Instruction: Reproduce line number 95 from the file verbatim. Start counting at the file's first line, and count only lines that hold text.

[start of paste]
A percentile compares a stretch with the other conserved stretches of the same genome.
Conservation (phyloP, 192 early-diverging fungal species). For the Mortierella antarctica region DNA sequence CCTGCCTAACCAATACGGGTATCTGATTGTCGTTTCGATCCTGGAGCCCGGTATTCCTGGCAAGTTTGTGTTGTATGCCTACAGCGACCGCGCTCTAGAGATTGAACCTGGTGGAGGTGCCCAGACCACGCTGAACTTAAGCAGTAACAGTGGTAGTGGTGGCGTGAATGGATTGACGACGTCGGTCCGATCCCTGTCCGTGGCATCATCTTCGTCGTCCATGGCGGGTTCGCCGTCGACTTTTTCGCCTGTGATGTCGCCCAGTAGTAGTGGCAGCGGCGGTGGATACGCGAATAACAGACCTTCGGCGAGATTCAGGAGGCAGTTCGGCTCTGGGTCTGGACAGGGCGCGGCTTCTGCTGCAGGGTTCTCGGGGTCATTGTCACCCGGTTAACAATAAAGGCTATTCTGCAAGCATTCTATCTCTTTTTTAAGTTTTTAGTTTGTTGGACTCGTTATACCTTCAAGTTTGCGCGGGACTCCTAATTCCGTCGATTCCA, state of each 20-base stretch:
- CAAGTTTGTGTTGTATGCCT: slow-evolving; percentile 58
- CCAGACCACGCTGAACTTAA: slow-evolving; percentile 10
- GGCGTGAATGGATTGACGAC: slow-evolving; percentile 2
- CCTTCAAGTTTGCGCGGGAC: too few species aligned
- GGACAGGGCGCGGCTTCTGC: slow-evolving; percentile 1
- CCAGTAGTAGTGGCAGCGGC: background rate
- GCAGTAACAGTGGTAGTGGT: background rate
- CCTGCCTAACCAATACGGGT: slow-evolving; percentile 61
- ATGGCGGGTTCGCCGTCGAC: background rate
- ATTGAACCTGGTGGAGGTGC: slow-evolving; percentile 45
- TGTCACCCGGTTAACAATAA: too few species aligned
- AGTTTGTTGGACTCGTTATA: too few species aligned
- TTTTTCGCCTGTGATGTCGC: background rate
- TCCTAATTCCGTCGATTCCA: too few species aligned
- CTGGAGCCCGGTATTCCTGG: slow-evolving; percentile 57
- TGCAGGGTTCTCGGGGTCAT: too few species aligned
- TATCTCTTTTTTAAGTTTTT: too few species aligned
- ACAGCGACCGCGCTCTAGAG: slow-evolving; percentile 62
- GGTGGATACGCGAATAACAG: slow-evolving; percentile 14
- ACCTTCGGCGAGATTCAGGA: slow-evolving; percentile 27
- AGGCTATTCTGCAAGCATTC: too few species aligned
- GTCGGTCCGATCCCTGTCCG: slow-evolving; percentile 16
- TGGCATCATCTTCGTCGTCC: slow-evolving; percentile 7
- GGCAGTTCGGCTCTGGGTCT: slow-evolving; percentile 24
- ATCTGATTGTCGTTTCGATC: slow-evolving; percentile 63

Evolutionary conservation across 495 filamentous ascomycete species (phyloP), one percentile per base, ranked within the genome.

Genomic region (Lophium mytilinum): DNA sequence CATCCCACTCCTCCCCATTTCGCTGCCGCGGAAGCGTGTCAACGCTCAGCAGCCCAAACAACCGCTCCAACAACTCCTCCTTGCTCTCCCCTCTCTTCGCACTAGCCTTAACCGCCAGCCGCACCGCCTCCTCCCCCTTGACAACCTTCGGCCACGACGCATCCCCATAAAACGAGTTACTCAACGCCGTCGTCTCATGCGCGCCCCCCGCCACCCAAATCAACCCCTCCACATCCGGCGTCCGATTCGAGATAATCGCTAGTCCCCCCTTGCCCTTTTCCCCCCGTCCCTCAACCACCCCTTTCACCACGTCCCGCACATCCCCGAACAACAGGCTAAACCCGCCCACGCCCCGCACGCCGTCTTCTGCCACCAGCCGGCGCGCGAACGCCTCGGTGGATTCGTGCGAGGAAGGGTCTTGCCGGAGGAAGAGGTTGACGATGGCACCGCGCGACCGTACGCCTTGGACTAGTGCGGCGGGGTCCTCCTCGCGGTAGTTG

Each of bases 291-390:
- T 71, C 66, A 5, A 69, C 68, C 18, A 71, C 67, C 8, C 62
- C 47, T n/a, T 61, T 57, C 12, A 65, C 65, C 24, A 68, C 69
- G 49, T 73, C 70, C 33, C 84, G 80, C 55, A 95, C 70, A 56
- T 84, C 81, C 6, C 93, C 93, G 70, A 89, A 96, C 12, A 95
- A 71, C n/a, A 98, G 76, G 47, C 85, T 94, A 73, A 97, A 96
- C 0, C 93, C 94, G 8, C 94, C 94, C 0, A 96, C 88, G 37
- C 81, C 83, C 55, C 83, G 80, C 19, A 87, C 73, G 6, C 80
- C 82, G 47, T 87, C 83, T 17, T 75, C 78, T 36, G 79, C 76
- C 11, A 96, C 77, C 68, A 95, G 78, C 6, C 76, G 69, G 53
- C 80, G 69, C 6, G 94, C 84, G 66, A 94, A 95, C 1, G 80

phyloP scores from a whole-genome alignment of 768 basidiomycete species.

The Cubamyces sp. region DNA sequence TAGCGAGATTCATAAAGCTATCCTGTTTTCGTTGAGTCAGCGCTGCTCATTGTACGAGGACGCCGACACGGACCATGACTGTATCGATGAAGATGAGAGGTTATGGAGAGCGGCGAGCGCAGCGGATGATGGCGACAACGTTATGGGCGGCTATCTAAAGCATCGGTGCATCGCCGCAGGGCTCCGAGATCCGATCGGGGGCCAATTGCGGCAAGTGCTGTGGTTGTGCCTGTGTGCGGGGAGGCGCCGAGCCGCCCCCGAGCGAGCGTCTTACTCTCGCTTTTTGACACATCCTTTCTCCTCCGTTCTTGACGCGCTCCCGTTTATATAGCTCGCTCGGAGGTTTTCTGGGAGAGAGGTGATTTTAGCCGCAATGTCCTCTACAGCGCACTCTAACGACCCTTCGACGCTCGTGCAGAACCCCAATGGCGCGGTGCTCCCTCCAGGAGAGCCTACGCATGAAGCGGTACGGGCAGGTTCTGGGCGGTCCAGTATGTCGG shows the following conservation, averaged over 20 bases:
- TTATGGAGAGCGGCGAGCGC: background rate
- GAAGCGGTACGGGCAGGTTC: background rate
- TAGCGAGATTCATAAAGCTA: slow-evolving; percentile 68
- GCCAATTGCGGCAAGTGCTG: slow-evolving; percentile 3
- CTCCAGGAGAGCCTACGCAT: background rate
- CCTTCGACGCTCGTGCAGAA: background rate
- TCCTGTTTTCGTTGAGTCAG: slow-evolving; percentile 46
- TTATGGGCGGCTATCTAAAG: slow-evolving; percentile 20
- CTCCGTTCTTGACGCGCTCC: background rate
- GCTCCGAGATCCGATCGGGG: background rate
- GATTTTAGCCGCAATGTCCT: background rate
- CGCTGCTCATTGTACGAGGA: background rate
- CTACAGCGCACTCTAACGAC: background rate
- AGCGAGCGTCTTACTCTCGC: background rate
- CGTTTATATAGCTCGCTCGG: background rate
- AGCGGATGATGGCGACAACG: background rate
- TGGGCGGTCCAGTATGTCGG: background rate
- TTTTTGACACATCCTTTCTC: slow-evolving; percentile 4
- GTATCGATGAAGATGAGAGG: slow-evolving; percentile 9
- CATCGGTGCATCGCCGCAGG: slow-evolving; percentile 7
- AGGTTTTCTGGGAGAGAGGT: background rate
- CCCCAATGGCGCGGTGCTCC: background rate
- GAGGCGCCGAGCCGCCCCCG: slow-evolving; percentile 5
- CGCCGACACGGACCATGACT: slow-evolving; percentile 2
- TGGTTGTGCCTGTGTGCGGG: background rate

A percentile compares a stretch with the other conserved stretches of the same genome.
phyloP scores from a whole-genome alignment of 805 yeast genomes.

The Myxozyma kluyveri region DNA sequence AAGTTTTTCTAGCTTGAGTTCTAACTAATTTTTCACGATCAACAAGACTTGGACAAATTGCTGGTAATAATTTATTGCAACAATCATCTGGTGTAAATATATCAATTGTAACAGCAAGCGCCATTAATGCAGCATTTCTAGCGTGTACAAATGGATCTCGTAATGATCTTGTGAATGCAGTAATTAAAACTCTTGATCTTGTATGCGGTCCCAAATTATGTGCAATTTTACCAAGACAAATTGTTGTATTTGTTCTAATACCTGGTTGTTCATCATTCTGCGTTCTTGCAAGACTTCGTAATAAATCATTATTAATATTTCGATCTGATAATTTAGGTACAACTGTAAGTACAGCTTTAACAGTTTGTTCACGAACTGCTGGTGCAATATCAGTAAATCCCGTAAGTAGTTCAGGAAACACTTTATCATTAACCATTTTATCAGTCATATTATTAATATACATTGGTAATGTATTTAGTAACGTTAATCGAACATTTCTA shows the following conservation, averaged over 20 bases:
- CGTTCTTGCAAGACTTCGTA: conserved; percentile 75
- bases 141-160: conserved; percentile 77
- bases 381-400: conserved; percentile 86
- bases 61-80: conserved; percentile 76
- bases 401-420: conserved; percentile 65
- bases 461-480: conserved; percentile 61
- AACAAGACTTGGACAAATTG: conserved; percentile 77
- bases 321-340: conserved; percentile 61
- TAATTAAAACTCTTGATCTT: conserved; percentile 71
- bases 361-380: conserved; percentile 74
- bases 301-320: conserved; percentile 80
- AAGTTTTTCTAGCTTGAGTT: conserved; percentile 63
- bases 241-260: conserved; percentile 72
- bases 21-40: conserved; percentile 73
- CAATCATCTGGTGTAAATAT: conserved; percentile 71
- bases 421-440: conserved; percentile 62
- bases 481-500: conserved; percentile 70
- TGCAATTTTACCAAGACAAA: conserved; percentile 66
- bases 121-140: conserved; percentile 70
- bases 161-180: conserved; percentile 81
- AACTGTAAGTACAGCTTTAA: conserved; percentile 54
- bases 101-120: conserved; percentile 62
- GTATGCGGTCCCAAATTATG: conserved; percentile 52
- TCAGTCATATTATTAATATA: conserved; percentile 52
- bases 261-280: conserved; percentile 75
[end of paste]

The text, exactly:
- bases 261-280: conserved; percentile 75